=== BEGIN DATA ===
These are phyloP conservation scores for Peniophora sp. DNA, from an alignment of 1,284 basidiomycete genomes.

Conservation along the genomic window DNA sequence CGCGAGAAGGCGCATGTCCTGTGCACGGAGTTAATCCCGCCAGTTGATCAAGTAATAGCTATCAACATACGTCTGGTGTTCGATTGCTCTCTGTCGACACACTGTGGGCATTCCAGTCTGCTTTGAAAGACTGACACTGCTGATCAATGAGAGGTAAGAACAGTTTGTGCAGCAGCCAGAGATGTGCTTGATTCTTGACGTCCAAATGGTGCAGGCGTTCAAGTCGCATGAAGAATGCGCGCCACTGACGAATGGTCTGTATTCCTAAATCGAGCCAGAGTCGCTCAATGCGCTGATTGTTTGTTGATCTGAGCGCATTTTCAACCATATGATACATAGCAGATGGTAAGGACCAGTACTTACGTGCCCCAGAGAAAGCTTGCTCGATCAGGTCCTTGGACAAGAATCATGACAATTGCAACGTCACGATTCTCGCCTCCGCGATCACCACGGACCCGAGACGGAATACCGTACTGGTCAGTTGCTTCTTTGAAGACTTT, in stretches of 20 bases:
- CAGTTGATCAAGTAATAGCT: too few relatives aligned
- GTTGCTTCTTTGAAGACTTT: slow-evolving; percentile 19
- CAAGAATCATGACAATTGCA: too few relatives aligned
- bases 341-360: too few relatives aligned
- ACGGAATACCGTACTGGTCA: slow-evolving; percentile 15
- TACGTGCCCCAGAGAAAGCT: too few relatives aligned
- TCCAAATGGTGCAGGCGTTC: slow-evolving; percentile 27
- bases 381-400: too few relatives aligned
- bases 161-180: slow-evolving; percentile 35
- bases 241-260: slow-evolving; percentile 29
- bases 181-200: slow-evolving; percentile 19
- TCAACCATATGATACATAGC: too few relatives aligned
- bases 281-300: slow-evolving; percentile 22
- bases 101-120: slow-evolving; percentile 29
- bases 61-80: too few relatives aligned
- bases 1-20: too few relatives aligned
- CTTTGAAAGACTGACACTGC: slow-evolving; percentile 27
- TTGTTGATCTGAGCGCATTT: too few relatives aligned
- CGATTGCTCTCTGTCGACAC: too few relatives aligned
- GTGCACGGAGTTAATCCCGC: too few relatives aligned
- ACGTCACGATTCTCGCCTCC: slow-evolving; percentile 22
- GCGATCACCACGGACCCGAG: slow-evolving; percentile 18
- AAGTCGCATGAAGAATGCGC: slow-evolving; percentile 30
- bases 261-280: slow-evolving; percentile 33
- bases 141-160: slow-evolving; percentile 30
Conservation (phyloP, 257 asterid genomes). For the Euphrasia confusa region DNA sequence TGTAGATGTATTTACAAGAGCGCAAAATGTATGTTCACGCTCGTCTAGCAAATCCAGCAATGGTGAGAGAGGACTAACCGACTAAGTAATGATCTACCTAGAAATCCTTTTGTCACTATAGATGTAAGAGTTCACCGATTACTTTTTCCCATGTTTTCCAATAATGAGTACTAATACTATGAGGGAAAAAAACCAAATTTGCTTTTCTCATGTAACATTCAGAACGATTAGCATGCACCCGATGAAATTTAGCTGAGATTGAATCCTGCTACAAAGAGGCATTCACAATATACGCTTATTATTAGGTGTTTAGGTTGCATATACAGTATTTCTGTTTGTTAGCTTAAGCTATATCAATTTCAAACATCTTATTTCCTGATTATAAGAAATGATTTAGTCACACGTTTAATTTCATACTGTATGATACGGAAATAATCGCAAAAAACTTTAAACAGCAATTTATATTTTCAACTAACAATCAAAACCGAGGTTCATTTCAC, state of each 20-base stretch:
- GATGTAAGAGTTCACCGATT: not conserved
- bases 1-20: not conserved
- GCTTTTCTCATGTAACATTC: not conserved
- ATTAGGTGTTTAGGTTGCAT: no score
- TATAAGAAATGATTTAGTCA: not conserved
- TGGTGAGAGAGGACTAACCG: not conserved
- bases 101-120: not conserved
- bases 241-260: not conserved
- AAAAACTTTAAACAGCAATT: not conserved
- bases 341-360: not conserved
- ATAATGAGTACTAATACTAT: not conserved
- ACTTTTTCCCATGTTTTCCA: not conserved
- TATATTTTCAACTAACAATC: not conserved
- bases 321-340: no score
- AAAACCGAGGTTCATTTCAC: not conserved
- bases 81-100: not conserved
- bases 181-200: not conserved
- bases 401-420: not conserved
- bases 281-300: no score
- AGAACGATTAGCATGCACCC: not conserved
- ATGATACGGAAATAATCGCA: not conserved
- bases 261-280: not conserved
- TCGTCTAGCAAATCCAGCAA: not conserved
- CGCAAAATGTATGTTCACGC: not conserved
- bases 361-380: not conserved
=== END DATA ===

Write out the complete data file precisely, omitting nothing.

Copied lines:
These are phyloP conservation scores for Peniophora sp. DNA, from an alignment of 1,284 basidiomycete genomes.

Conservation along the genomic window DNA sequence CGCGAGAAGGCGCATGTCCTGTGCACGGAGTTAATCCCGCCAGTTGATCAAGTAATAGCTATCAACATACGTCTGGTGTTCGATTGCTCTCTGTCGACACACTGTGGGCATTCCAGTCTGCTTTGAAAGACTGACACTGCTGATCAATGAGAGGTAAGAACAGTTTGTGCAGCAGCCAGAGATGTGCTTGATTCTTGACGTCCAAATGGTGCAGGCGTTCAAGTCGCATGAAGAATGCGCGCCACTGACGAATGGTCTGTATTCCTAAATCGAGCCAGAGTCGCTCAATGCGCTGATTGTTTGTTGATCTGAGCGCATTTTCAACCATATGATACATAGCAGATGGTAAGGACCAGTACTTACGTGCCCCAGAGAAAGCTTGCTCGATCAGGTCCTTGGACAAGAATCATGACAATTGCAACGTCACGATTCTCGCCTCCGCGATCACCACGGACCCGAGACGGAATACCGTACTGGTCAGTTGCTTCTTTGAAGACTTT, in stretches of 20 bases:
- CAGTTGATCAAGTAATAGCT: too few relatives aligned
- GTTGCTTCTTTGAAGACTTT: slow-evolving; percentile 19
- CAAGAATCATGACAATTGCA: too few relatives aligned
- bases 341-360: too few relatives aligned
- ACGGAATACCGTACTGGTCA: slow-evolving; percentile 15
- TACGTGCCCCAGAGAAAGCT: too few relatives aligned
- TCCAAATGGTGCAGGCGTTC: slow-evolving; percentile 27
- bases 381-400: too few relatives aligned
- bases 161-180: slow-evolving; percentile 35
- bases 241-260: slow-evolving; percentile 29
- bases 181-200: slow-evolving; percentile 19
- TCAACCATATGATACATAGC: too few relatives aligned
- bases 281-300: slow-evolving; percentile 22
- bases 101-120: slow-evolving; percentile 29
- bases 61-80: too few relatives aligned
- bases 1-20: too few relatives aligned
- CTTTGAAAGACTGACACTGC: slow-evolving; percentile 27
- TTGTTGATCTGAGCGCATTT: too few relatives aligned
- CGATTGCTCTCTGTCGACAC: too few relatives aligned
- GTGCACGGAGTTAATCCCGC: too few relatives aligned
- ACGTCACGATTCTCGCCTCC: slow-evolving; percentile 22
- GCGATCACCACGGACCCGAG: slow-evolving; percentile 18
- AAGTCGCATGAAGAATGCGC: slow-evolving; percentile 30
- bases 261-280: slow-evolving; percentile 33
- bases 141-160: slow-evolving; percentile 30
Conservation (phyloP, 257 asterid genomes). For the Euphrasia confusa region DNA sequence TGTAGATGTATTTACAAGAGCGCAAAATGTATGTTCACGCTCGTCTAGCAAATCCAGCAATGGTGAGAGAGGACTAACCGACTAAGTAATGATCTACCTAGAAATCCTTTTGTCACTATAGATGTAAGAGTTCACCGATTACTTTTTCCCATGTTTTCCAATAATGAGTACTAATACTATGAGGGAAAAAAACCAAATTTGCTTTTCTCATGTAACATTCAGAACGATTAGCATGCACCCGATGAAATTTAGCTGAGATTGAATCCTGCTACAAAGAGGCATTCACAATATACGCTTATTATTAGGTGTTTAGGTTGCATATACAGTATTTCTGTTTGTTAGCTTAAGCTATATCAATTTCAAACATCTTATTTCCTGATTATAAGAAATGATTTAGTCACACGTTTAATTTCATACTGTATGATACGGAAATAATCGCAAAAAACTTTAAACAGCAATTTATATTTTCAACTAACAATCAAAACCGAGGTTCATTTCAC, state of each 20-base stretch:
- GATGTAAGAGTTCACCGATT: not conserved
- bases 1-20: not conserved
- GCTTTTCTCATGTAACATTC: not conserved
- ATTAGGTGTTTAGGTTGCAT: no score
- TATAAGAAATGATTTAGTCA: not conserved
- TGGTGAGAGAGGACTAACCG: not conserved
- bases 101-120: not conserved
- bases 241-260: not conserved
- AAAAACTTTAAACAGCAATT: not conserved
- bases 341-360: not conserved
- ATAATGAGTACTAATACTAT: not conserved
- ACTTTTTCCCATGTTTTCCA: not conserved
- TATATTTTCAACTAACAATC: not conserved
- bases 321-340: no score
- AAAACCGAGGTTCATTTCAC: not conserved
- bases 81-100: not conserved
- bases 181-200: not conserved
- bases 401-420: not conserved
- bases 281-300: no score
- AGAACGATTAGCATGCACCC: not conserved
- ATGATACGGAAATAATCGCA: not conserved
- bases 261-280: not conserved
- TCGTCTAGCAAATCCAGCAA: not conserved
- CGCAAAATGTATGTTCACGC: not conserved
- bases 361-380: not conserved